Horse burials with similar leg positions from the 6th century have been found over the course of the last twenty years elsewhere in Greece. In the coastal cemetery of Akanthos in Chalkidiki, equine and dog burials have been found, although without any grave goods, which makes them difficult to associate with the human burials. In Sindos, near Thessaloniki, horse burials have been discovered in a variety of positions; some pots were found around the horse and have been associated with a funeral ritual. Equine burials have also been found at Abdera and one on Chios. This leads to the conclusion that the horse burials in Athens are part of this common funerary practice.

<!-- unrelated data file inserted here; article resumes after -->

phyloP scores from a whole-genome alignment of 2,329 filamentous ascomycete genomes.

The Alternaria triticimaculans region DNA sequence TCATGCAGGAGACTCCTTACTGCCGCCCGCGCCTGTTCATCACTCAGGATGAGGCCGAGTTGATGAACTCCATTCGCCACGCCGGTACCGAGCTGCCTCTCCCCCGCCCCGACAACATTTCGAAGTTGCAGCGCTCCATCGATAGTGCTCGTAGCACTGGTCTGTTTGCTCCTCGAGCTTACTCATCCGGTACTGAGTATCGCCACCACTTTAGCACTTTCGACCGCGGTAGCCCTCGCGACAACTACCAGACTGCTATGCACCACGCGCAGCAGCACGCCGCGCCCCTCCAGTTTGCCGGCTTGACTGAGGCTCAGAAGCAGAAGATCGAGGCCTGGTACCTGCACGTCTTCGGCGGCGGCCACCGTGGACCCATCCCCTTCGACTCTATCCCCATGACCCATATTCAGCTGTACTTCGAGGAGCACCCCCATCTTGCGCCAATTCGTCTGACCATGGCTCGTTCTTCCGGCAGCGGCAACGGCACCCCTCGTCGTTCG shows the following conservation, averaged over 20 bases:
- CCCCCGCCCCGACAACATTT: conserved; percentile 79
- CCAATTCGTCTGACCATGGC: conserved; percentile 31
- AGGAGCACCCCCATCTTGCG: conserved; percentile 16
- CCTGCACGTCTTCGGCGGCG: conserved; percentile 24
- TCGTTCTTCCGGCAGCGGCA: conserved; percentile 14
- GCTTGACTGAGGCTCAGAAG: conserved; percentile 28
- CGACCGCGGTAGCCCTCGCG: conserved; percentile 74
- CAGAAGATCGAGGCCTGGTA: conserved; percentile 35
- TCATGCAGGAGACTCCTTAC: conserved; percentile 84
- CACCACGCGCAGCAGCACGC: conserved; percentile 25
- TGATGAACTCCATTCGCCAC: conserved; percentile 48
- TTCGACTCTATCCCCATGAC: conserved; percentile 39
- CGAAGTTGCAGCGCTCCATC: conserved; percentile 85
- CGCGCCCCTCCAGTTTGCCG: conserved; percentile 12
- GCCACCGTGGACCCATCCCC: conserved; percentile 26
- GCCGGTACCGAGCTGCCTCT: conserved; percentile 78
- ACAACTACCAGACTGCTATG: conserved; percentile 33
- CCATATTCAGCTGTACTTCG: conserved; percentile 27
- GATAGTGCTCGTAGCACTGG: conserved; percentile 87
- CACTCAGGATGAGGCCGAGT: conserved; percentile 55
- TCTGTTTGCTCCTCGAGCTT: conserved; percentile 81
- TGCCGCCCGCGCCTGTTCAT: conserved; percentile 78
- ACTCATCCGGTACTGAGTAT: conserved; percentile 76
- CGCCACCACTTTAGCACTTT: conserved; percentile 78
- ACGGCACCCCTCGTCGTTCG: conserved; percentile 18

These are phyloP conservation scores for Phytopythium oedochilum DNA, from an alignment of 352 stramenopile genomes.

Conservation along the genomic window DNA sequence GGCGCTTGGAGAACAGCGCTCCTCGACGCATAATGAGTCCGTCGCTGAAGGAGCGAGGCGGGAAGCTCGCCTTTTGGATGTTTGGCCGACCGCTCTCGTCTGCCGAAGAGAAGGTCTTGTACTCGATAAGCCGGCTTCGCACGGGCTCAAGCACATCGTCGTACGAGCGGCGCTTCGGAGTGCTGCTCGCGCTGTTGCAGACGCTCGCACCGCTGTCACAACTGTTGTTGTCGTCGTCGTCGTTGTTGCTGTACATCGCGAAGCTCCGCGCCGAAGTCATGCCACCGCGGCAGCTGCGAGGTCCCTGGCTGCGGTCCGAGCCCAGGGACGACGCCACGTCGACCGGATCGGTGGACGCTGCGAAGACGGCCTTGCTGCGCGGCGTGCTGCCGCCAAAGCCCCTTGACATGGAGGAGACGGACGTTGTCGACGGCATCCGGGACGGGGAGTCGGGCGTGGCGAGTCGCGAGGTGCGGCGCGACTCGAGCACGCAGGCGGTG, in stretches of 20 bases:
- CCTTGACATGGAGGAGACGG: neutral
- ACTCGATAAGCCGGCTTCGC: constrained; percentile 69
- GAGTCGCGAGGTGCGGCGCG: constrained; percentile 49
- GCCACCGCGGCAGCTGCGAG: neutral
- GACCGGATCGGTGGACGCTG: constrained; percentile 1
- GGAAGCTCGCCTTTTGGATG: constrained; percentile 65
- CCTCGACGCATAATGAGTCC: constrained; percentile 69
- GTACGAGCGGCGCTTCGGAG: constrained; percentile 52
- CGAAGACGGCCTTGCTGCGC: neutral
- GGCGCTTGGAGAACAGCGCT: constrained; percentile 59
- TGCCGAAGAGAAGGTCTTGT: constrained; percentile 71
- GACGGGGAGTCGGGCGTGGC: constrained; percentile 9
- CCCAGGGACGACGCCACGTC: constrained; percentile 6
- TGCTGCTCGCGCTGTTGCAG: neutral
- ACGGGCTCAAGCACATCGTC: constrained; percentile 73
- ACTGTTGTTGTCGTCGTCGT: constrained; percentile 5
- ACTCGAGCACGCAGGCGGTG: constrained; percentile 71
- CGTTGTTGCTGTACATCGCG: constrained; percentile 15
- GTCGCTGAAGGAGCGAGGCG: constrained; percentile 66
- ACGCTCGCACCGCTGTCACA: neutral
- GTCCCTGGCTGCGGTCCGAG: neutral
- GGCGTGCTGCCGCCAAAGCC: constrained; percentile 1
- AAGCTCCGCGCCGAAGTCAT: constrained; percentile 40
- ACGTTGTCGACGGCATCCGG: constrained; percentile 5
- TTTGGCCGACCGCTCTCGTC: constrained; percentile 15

The effort of burying these horses indicates that aristocrats showed their admiration for their horses and their (potential) achievements by giving them honourable burials. The way the horses were laid to rest, might emphasize an aspect of a funerary ritual. In ancient Greek iconography, i.e., the Panathenaic Prize Amphoras, individual gaits were carefully depicted to honour and document the riders’ and horses’ accomplishments. These horse burials are located next to human burials rather than being confined to restricted areas. A detailed bibliography is given at the end of the Greek version of this essay (p. 49).[2]